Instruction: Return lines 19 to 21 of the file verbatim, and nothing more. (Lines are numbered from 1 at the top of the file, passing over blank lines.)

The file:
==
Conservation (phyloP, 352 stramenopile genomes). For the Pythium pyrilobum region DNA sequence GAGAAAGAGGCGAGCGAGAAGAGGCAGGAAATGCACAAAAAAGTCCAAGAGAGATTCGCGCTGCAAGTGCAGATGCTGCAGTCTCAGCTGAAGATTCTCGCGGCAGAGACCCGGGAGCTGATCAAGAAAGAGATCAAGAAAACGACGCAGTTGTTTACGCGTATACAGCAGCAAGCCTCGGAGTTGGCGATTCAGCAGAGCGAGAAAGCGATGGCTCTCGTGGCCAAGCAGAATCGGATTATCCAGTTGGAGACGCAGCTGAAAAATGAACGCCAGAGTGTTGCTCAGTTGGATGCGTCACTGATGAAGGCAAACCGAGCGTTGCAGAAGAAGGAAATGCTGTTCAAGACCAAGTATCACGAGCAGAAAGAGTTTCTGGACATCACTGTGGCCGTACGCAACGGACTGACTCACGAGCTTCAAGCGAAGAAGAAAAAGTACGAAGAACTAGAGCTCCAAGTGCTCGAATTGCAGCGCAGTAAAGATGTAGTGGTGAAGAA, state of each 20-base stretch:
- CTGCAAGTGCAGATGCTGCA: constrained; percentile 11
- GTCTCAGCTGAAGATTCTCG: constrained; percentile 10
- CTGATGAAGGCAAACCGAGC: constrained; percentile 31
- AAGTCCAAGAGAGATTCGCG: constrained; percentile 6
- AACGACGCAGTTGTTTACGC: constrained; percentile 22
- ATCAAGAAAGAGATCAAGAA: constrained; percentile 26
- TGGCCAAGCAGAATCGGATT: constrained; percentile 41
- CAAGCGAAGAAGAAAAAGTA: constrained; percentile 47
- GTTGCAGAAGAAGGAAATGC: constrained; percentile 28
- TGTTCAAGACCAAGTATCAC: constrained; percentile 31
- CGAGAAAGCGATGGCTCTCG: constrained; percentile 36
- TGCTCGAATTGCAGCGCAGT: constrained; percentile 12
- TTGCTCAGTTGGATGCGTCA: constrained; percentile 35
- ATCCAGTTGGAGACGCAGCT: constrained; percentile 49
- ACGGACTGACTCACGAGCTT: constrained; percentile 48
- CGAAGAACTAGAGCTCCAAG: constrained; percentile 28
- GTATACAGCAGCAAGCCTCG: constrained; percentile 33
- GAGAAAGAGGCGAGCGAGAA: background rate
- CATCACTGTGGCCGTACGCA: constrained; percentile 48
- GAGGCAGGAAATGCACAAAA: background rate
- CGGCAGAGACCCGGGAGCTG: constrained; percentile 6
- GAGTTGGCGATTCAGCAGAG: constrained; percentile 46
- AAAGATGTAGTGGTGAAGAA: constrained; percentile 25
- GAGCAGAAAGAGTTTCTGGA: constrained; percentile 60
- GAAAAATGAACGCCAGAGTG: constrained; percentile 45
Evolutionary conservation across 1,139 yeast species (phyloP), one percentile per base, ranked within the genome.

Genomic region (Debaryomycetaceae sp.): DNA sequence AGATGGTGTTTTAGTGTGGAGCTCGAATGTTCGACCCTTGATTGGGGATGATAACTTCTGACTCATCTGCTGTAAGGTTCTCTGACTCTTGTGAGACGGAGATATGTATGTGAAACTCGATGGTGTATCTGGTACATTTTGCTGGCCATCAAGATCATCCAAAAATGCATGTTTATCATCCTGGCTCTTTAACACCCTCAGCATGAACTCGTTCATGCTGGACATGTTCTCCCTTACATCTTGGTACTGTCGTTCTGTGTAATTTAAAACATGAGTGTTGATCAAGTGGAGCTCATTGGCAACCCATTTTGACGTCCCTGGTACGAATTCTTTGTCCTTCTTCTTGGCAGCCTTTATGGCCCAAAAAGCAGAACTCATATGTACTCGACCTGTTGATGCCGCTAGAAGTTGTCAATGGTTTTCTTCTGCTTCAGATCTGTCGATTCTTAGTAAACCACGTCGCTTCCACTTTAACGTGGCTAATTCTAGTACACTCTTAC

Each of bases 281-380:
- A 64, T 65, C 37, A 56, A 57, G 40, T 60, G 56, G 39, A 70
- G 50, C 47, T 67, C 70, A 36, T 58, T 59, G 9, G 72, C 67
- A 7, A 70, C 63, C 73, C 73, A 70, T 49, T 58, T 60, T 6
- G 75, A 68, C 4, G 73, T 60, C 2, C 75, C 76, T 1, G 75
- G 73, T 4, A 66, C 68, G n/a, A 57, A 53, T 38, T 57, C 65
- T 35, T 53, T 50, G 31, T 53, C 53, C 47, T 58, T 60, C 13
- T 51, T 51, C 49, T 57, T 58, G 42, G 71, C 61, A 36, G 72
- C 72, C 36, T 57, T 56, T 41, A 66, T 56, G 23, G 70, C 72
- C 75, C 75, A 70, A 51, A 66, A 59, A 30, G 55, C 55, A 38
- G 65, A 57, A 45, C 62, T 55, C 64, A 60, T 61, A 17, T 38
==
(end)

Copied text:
- GAGAAAGAGGCGAGCGAGAA: background rate
- CATCACTGTGGCCGTACGCA: constrained; percentile 48
- GAGGCAGGAAATGCACAAAA: background rate